When a PO is just a PO

We still see it from time to time; the 13-digit PO number.  You know, first you take an incrementing PO number, then you jam the date at the front, stick on the cost center or job number, and maybe sprinkle in the Buyer’s initials for good measure.

If you’re coming from a manual, paper-based process to manage your Purchase Orders, you wouldn’t be the only one to use your PO numbers for purposes other than identifying the order.  After all, when all you have to rely on to track your spending history is a filing cabinet, what other alternatives are there?

But when you move to an online system like SpendMap, you can track and report on your Purchase Orders by many fields aside from the PO number.  For example, you can report on PO history by job, department, buyer, date range, account code, etc.

So your PO numbers can be what they were intended to be, a unique number that identifies the order

On a related note, the PO number is likely not the only field that you can clean up on your POs.  When you move to a Purchase Order Software system like SpendMap, you might also choose to remove other fields/data that are no longer needed on the PO.  After all, the cleaner you can make your PO form, the easier it will be for your suppliers to read and accurately process your orders (yes, your suppliers are as overloaded with information as the rest of us are).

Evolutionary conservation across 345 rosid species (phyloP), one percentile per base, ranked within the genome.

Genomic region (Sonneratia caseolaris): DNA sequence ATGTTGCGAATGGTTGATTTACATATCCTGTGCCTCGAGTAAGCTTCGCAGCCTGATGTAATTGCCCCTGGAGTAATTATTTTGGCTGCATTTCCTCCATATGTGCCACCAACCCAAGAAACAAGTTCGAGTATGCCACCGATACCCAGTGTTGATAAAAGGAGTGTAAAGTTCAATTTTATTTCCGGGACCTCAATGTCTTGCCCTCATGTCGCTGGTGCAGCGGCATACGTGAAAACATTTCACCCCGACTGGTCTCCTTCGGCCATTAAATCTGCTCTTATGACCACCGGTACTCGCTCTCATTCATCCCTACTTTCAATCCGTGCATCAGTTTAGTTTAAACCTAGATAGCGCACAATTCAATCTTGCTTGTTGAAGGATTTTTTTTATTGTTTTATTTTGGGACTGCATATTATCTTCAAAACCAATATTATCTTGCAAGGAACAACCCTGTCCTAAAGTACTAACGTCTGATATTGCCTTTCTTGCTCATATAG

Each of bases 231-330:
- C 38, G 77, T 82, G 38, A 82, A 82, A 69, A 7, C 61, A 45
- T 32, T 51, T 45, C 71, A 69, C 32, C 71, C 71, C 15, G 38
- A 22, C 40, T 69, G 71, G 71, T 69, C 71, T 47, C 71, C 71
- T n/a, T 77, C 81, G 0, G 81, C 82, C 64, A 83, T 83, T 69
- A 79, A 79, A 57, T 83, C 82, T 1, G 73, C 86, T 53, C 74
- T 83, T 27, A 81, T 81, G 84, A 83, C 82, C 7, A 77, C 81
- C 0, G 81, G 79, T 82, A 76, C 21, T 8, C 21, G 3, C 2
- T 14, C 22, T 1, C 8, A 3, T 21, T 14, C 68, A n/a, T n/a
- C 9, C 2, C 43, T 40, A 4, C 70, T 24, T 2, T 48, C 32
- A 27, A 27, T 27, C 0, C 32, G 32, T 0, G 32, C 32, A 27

So you might want to reconsider including things like account coding, requisition number, internal notes, etc.  Remember, if you implement a full online purchasing system, your colleagues who used to work with paper Purchase Orders will now have all that information on-screen, so there’s no longer any need to clutter up your POs with internal information that your suppliers don’t need.

TIP: think process improvement, not just process automation.

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